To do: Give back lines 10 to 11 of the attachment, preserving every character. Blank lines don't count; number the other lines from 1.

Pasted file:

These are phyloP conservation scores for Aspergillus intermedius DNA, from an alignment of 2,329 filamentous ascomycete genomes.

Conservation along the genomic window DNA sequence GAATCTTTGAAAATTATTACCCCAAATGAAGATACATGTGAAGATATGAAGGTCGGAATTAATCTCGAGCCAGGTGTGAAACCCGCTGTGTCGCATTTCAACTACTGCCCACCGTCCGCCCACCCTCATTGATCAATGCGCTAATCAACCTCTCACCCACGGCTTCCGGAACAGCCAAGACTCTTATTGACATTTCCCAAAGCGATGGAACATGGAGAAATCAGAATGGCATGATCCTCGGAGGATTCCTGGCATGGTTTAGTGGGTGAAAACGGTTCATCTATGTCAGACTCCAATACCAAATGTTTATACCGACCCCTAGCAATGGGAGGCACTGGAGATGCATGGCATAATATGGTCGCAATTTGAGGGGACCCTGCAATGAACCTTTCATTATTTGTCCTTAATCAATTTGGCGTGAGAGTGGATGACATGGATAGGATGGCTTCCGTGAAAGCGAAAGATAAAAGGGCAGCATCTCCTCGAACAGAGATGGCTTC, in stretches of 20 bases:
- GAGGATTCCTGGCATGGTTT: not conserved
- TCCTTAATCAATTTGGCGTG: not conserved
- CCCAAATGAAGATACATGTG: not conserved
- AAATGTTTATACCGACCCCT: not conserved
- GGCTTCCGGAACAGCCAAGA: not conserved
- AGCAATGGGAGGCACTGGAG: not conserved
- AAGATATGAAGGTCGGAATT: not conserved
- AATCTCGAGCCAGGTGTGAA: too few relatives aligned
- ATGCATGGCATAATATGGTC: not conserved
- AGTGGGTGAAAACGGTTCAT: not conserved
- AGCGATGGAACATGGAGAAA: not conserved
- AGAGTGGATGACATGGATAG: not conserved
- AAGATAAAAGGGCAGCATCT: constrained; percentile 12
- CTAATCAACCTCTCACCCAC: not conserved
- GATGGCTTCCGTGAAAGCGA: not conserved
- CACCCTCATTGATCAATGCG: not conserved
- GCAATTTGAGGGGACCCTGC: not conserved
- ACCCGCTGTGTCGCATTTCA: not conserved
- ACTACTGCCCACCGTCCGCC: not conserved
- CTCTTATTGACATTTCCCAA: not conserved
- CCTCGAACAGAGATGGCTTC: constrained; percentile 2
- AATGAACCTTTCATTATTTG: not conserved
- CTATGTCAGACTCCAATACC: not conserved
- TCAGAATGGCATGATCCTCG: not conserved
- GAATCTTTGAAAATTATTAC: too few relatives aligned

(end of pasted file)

- AATCTCGAGCCAGGTGTGAA: too few relatives aligned
- ATGCATGGCATAATATGGTC: not conserved